“Access to a waiting list is not access to health care.”
~ Chief Justice Beverley McLachlin and Justice John Major, 2005.
For more than six years, four British Columbians have been waiting to get their day in court to fight for timely access to healthcare. Today, with the support of the Canadian Constitution Foundation, their constitutional challenge to BC’s rationing of healthcare services finally begins in a Vancouver courtroom!
The four patient plaintiffs join Dr. Brian Day’s Cambie Clinic in the most significant healthcare case in more than a decade. Their claim is simple and builds on the existing Supreme Court of Canada precedent in Chaoulli v. Quebec: if the province cannot provide timely, medically-necessary treatment for all BC residents, then it cannot also legally prohibit them from accessing that care privately.
Lead counsel on this landmark case, which is scheduled for 24 weeks of courtroom time and which will feature evidence from more than 80 witnesses, is Peter A. Gall, Q.C., of Gall Legge Grant & Monroe LLP. For more on this case, please see the FAQ linked to at the bottom of this story or at www.yourhealthcantwait.ca.
Canadian Constitution Foundation Executive Director, Howard Anglin, said:
“No one in BC — no child, no parent, no retired person — should be forced to suffer or risk death while waiting for medically-necessary treatment because of government rationing of healthcare. If a province cannot provide timely, medically-necessary healthcare for all its residents, then it must allow doctors and patients to work together to find a solution for their healthcare needs. To do this, the province must allow surgeons who have completed their government-imposed limit on procedures in the public system to also provide their services privately, and it must lift the ban on BC residents paying for medically-necessary treatment using private insurance, so that more people can afford private treatment. As long as the government fails to do this, it will continue to violate patients’ Charter rights, including the fundamental rights to life, liberty, and security of the person — rights that the Supreme Court has repeatedly recognized and upheld in the healthcare context.”
BC Law Violates Constitutional Rights to Life, Security of the Person, and Equality
Because healthcare funding is determined by what the province is willing or able to pay in its annual budgets, and not by either the demand for treatment or the availability of resources, patients are left suffering for months or even years waiting for treatment while operating rooms remain closed and surgeons idle after fulfilling their quotas of procedures. This unnecessary suffering violates the rights to life, liberty, and security of the person guaranteed by section 7 of the Charter of Rights and Freedoms.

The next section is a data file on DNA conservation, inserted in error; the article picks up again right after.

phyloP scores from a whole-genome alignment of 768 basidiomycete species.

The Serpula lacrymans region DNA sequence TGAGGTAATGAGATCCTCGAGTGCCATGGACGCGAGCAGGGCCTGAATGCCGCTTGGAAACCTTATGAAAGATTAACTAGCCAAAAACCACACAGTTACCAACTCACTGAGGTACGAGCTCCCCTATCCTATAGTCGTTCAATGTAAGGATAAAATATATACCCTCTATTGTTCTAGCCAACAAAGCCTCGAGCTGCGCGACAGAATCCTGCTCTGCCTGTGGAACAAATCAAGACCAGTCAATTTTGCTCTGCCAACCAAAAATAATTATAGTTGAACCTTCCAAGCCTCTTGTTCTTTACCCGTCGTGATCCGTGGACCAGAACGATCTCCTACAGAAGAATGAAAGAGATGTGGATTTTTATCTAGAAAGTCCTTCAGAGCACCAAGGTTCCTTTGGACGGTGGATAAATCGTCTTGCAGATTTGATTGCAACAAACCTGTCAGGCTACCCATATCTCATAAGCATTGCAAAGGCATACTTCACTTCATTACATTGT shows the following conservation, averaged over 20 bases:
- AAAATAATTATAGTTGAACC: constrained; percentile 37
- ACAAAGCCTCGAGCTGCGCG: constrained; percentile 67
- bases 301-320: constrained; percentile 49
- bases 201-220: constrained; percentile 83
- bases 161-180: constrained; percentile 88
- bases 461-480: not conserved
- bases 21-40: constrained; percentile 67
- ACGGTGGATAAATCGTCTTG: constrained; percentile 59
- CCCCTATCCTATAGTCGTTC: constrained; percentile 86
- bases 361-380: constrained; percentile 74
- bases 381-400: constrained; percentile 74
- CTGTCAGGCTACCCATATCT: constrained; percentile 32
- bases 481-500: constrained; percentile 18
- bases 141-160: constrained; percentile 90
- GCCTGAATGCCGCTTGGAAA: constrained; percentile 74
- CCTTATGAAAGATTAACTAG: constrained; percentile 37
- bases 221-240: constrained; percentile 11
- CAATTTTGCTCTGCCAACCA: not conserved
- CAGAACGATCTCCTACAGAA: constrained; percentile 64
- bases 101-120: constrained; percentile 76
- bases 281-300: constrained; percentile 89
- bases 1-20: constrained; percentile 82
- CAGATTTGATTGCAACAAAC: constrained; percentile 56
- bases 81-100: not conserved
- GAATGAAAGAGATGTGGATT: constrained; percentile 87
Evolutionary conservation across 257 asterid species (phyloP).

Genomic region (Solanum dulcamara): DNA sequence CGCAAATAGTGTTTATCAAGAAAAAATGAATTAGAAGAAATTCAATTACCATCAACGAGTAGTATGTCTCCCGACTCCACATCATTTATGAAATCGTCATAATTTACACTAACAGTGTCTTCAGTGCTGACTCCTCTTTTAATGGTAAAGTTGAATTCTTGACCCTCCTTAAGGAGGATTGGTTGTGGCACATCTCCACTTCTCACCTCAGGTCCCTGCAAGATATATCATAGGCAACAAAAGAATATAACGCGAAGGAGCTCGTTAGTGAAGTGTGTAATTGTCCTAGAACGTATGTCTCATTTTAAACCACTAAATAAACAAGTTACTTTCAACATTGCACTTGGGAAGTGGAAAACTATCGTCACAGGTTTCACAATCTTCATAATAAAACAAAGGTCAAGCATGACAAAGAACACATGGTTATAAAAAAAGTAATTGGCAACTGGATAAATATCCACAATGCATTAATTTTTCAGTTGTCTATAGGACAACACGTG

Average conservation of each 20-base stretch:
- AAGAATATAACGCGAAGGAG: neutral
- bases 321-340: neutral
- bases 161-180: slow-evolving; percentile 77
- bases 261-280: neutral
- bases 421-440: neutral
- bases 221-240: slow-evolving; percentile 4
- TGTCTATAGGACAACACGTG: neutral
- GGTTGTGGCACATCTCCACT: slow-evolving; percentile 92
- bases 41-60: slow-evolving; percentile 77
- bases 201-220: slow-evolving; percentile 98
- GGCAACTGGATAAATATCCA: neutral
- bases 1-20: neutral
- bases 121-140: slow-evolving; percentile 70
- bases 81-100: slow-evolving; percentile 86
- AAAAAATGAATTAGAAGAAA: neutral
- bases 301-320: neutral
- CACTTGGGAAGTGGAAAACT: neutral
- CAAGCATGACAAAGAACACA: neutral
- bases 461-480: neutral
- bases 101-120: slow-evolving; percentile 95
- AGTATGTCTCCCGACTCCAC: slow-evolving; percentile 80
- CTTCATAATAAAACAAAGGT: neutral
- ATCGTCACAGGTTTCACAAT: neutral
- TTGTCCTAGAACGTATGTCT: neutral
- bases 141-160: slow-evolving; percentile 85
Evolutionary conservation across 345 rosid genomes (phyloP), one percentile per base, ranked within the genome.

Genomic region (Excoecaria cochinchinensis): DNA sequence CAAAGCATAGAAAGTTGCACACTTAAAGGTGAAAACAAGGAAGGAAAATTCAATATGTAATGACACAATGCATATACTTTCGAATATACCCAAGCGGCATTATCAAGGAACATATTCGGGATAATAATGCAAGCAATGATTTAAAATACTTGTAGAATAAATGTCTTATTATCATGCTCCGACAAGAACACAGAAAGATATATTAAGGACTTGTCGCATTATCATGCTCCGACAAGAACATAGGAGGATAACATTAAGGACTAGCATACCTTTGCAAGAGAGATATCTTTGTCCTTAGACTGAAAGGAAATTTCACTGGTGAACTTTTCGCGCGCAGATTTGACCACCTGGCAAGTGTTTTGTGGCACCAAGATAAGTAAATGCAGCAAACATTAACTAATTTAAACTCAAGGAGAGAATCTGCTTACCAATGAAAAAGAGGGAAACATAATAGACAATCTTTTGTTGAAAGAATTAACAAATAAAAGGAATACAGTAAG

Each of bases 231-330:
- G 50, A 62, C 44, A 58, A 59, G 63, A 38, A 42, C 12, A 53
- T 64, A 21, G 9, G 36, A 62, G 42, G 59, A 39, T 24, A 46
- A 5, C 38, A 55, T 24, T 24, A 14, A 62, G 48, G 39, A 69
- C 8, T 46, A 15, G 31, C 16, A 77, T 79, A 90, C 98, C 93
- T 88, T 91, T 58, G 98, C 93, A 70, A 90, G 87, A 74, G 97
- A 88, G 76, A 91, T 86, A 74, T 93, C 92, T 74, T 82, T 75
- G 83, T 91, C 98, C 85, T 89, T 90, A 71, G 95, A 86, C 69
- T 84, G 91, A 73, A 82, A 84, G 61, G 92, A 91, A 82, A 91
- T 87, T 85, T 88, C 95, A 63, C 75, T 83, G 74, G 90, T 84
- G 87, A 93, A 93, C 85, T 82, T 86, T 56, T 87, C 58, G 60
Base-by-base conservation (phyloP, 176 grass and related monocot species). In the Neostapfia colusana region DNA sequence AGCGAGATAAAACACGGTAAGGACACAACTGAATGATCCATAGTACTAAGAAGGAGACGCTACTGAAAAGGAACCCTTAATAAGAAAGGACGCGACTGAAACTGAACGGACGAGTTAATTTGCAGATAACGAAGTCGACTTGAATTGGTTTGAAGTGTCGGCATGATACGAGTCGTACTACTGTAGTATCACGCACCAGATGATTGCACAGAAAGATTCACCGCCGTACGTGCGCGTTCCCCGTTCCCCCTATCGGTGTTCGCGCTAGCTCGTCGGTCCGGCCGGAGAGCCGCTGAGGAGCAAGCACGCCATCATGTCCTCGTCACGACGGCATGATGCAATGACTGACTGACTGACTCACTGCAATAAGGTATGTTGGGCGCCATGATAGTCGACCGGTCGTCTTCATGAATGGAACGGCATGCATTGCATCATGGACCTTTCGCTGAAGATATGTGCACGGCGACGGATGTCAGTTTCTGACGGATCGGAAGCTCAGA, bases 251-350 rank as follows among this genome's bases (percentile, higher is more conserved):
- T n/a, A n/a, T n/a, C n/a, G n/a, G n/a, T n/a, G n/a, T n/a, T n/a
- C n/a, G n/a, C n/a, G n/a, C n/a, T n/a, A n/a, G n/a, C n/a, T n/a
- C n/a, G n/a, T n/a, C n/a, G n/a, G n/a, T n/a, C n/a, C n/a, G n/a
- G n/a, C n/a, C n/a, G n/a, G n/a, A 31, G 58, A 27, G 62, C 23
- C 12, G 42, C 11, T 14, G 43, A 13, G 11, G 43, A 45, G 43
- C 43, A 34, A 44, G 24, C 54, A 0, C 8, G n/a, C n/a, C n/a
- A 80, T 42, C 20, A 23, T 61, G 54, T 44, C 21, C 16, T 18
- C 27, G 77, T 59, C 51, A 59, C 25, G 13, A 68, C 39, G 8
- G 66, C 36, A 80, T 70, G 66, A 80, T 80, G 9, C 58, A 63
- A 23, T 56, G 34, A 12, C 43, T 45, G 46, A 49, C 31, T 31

It is a problem with a straightforward solution. BC law prohibits doctors enrolled in the public system from providing treatment outside of that system for government-insured, medically-necessary procedures, It also prohibits BC residents from using private insurance to pay for government-insured, medically-necessary treatment. If these two restrictions — neither of which is required by the Canada Health Act — were removed from BC’s Medicare Protection Act, patients currently suffering physical pain, mental anguish, and loss of employment could access faster treatment at clinics like the Cambie Clinic.
Since 1998, these clinics have operated with the acquiescence of successive NDP and Liberal governments. In fact, in 2000 then-Premier Ujjal Dosanjh acknowledged the work of the Cambie Clinic, noting it relieved pressure on the public system. It is only under legal pressure from the provincial Nurse’s Union that the current government has been forced to bring legal action to try to close the Cambie Clinic and other private clinics. This constitutional case is a pre-emptive challenge to that legal action.
Interestingly, not everyone in BC is forced to languish on waiting lists. Federal prisoners, some government employees, and workers injured on the job who are covered by WorkSafeBC are some of the groups exempted from the restrictions in B.C. law. These persons are allowed to receive timely medical care at private clinics. For example, the court will hear about the case of a teacher who injured one of his knees on the school playground while working and the other while skiing on a weekend. This teacher was only able to have the knee injured at work repaired in a timely fashion, while he was forced to wait considerably longer for surgery on his other knee. The absurdity of this two-tier system within the current law disproportionately discriminates on the basis of age and disability, and therefore violates the equality provisions of s.15 of the Charter.
Read the CCF’s FAQ for a more in-depth explanation of this case.
The Canadian Constitution Foundation (“Freedom’s Defence Team”) is a registered charity, independent and non-partisan, whose mission is to defend the constitutional freedoms of Canadians through education, communication and litigation.